Chief Learning Officer, “Selling Up, Selling Down,” January 2003). The same process perhaps needs to be applied to an idea whose time has come—CLO-ism—but not all may see the revelation. Bridging and blending may be needed.
A good place to start is to question why any savvy, cutting-edge, forward-looking organization would hesitate moving in the direction or appointing a CLO in the first place? Alas, the answers may be unsettling and discomfiting, especially to the converted.
A number of responses quickly surface. First, it is expensive. Making it a chief position immediately puts it in the top salary bracket. Then, too, there may be the not-so-hidden expenses of an accompanying staff of pricey specialists. Second, it may create internal inequities and insecurities. Will strategic planning and R&D take umbrage, become uneasy, and appear threatened, even paranoiac? Will they rush to read the new CLO’s resume to see if in any way he may be in their court? Will they perceive the appointment as an implied criticism of their performance or learning outlook (which it well might be)? In short, how many chains will be jerked? Third, where does the CLO fit in the organizational chart and chain of command? Does she have a direct line to the CEO, bypassing the COO and the CFO? That may be enlightened but threatening. Fourth, what is the CLO’s job or task? What are his marching orders? Does he have an agenda, given or invented? Is he given free rein to roam without limits or constraints? Fifth and finally, what other organizations are going down this chancy road? Are they in our industry? Why did they do it, and with what success? Given such concerns, it is not surprising that the prospect of a CLO may strike terror in the hearts of senior staff and lead to the following qualified recommendation (or is it kiss of death?): “Let’s work toward it.”
Given such misgivings, what options are available to move and advance the cause? Are there any examples or models that would be helpful in overcoming such formidable obstacles and skepticism and bringing about, if not complete implementation initially, at least a transitional arrangement? After all, half a loaf is better than none.
There are, but they minimally may require at least three conditional and operative factors to succeed:
- Age. The initial transitional appointment must not threaten senior-level appointments with job displacement on the one hand, but must be their equal in years and experience to offer wise counsel on the other hand. For example, Jack Welch recently came out of retirement to accept an appointment to head up the highly visible and controversial Leadership Academy of the NYC School System. Although some would quarrel whether he is a CLO, what is certain is that he will introduce and impose the GE brand of Six Sigma as the main learning/planning salvation. (If younger aspirants are put off by this senior citizen recommendation, they need to recall that this is a transition strategy designed to open the door and prepare the way for their later application.)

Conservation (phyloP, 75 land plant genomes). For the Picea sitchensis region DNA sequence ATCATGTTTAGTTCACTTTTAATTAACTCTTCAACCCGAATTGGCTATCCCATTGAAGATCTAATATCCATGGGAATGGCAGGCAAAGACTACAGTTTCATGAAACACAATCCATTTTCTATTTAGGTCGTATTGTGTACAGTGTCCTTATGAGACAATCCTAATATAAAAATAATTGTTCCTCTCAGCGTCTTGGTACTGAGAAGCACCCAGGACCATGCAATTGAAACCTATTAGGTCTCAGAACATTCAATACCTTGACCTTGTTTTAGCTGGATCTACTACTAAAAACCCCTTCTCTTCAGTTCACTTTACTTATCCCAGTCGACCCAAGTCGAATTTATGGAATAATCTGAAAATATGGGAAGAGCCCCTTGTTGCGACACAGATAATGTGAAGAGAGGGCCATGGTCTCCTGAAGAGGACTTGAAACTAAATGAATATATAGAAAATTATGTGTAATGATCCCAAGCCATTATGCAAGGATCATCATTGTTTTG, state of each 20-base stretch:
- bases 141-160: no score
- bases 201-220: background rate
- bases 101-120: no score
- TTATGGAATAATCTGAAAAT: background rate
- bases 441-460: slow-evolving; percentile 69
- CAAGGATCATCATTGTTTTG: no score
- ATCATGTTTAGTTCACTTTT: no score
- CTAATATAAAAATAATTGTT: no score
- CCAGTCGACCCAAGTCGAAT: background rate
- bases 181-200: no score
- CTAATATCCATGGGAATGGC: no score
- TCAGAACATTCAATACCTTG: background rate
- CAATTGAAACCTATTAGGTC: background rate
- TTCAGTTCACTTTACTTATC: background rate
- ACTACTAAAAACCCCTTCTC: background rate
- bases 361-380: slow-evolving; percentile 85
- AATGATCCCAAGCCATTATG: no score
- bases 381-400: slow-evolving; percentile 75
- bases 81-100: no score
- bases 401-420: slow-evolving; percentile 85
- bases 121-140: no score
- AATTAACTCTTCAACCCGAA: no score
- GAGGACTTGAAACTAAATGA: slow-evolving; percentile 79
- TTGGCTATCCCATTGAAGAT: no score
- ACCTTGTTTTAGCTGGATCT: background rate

- Temporary. The appointment is to be further perceived as an experimental and rotational arrangement funded for three years. Such reassurance includes undertaking an evaluation by the middle of the third year to determine whether the arrangement should be formalized and continued and, if so, made permanent. The model followed would be that of the visiting professor long established for many years at universities. Some corporations have used a variation of that model to appoint a resident futurist (Ian Wilson at GE) or organizational gadfly (Charles Handy at BP).
- Selection. A committee should not choose the first appointment for the first year. It should be exclusively selected and funded by the CEO. Ideally, it should set the standards and establish the criteria for subsequent visiting or resident CLOs. Those standards should be thoroughly explained by the CEO and obviously exemplified by her choice. Later on, a process of selection can be put in place and negotiation accommodated. The subsequent opportunity to put in the hands of managers and leaders the nomination of outstanding learning officers, aside from calming fears, would clearly serve the CLO profession well. It would raise to a high level of consciousness, discussion and debate the immense value of focusing on both professional and corporate learning, and how they can be converged.
Of course, this may seem like a less-than-ideal and overly elaborate and cautious way to gain acceptance. The devoted may argue that it dilutes the dedicated effort to achieve visibility for CLOs. Then, too, nominations may be so glamorous and varied so as to be inimical, and the choices so exalted that they may be not just hard but impossible acts to follow. Imagine Peter Senge being named to GM or Steve Pinker from MIT to Paradigm Learning or Pearson Electronics or a Nobel Prize chemist being invited to Merck.
But the arguments advanced here are more than pragmatic. They also acknowledge profound change. New, different and deviant learning dislocates. Add un-learning and that ups the ante. But in order to establish a beachhead and threshold for the dissemination of such mind-altering and organization-changing learning, we need above all to be reassuring and to blend past and future. We must exhibit the kind of patience, ingenuity and savvy associated with the tool kit of CLOs. In short, initially, during and subsequently, we have to practice what we profess.
Irving H. Buchen received his Ph.D. in communications from Johns Hopkins and has taught at Cal State, University of Wisconsin and Penn State. He currently teaches communications at Florida Gulf Coast University and is a member of the business online doctoral faculty at Capella University. He also serves as management and human resources consultant at COMWELL, HR Partners and his own company Optimum Performance Systems. He can be reached at email@example.com.